If your images have sequentially-numbered filenames, you will be asked if you want to import them as an image sequence when you select the first image.  That way they come in as a single movie clip with one image per frame rather than a series of individual stills.

                 

                If you do have them imported as stills, then placing them sequentially on a timeline and then nesting that timeline (sequence) inside another sequence will also generate similar functionality in that you can then apply effects to the whole nested sequence as if it was a clip in its own right.

                • 5. Re: Time Lapse Video
                  Rallymax Level 2

                  Two things I didn't know! Thanks! - you made my process way easier

                  • 6. Re: Time Lapse Video
                    Tayedrummer Level 1
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                    akribie wrote:

                     

                    If your images have sequentially-numbered filenames, you will be asked if you want to import them as an image sequence when you select the first image.  That way they come in as a single movie clip with one image per frame rather than a series of individual stills.

                     

                    If you do have them imported as stills, then placing them sequentially on a timeline and then nesting that timeline (sequence) inside another sequence will also generate similar functionality in that you can then apply effects to the whole nested sequence as if it was a clip in its own right.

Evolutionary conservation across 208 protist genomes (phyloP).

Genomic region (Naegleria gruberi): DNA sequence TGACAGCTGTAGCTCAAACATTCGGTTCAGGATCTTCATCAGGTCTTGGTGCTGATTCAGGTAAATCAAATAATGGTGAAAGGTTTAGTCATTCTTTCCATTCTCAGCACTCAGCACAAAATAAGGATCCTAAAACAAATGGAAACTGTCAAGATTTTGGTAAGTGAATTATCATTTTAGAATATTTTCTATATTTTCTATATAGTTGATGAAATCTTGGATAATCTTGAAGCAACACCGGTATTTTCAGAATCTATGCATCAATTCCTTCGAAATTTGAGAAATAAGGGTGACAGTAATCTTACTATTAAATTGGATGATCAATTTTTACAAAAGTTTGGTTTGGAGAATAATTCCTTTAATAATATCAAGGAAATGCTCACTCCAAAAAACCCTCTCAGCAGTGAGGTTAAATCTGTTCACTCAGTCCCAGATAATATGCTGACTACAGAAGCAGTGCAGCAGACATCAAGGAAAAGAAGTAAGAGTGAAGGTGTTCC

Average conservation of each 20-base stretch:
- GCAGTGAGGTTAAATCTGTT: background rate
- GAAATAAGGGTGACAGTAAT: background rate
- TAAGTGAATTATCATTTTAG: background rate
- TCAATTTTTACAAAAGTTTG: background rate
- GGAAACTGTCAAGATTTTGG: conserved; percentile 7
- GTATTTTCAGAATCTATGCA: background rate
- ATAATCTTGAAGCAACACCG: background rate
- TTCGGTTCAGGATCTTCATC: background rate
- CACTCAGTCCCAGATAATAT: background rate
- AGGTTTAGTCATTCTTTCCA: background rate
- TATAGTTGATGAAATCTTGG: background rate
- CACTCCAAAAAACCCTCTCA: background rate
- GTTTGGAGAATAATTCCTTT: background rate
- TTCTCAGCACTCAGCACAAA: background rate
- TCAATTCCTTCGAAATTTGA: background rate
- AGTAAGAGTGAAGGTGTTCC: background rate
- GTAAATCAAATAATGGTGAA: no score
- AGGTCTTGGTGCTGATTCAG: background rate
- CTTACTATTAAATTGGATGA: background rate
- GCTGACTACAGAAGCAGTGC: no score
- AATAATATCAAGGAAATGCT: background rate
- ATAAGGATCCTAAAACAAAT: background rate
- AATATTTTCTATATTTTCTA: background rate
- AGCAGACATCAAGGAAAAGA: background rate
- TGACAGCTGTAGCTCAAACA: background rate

Ah-HA!  Cool tip akribie.  You just saved me a step of importing into quicktime.

                     

                    Just to clarify your first tip; in Premiere CS5 after you click FILE\IMPORT and Premiere opens the file browser window you select all the files and click the NUMBERED STILLS checkbox just above the FILE NAME box, then click IMPORT.

                    • 7. Re: Time Lapse Video
                      photograph.asia Level 1

                      Thanks for all the help.

                      I imported the full resolution images as a sequence, this enabled me to apply pan and zoom effects. It did work but it was painfully slow. I had to apply the effects just guessing then render the time line which took about 15 minutes. I have ordered a new graphics card, extra ram and new power supply which may speed things up some what. I don't know if I can actually make a QuickTime movie first at 5616 x 3744 which is the size of the 5D Mk II images, I will give it a try and then import the movie into Premier and apply the pan zoom effects. I have posted the clip on youtube http://www.youtube.com/watch?v=UDewud6NlBw

                      • 8. Re: Time Lapse Video
                        akribie Level 2

                        Anytime you use lots of large stills in a project you need lots of RAM.  A fast processor helps, too as does a fast, unfragmented hard drive.

                         

                        Unless you have CS5, then I would suspect that changing the graphics card would be unlikely to make a huge difference except possibly for previewing some effects.

                         

                        For this sort of work, I suspect that you would be much more comfortable with CS5 (with the Mercury engine using a compatible graphics card) and lots of RAM in a 64-bit OS

                        • 9. Re: Time Lapse Video
                          photograph.asia Level 1

                          I am running CS5 so I hope the RAM and video up grade will help a lot. At the moment I have 6Gig ram, a 8900 graphic card, and an i7 940 CPU, my system files run on 300GB velociraptor HDD and I have a couple of 1tb discs for data, not raid, just standard HDD's. I will be upgrading to 12Gig RAM and a GTX 285 Video card with a new power supply.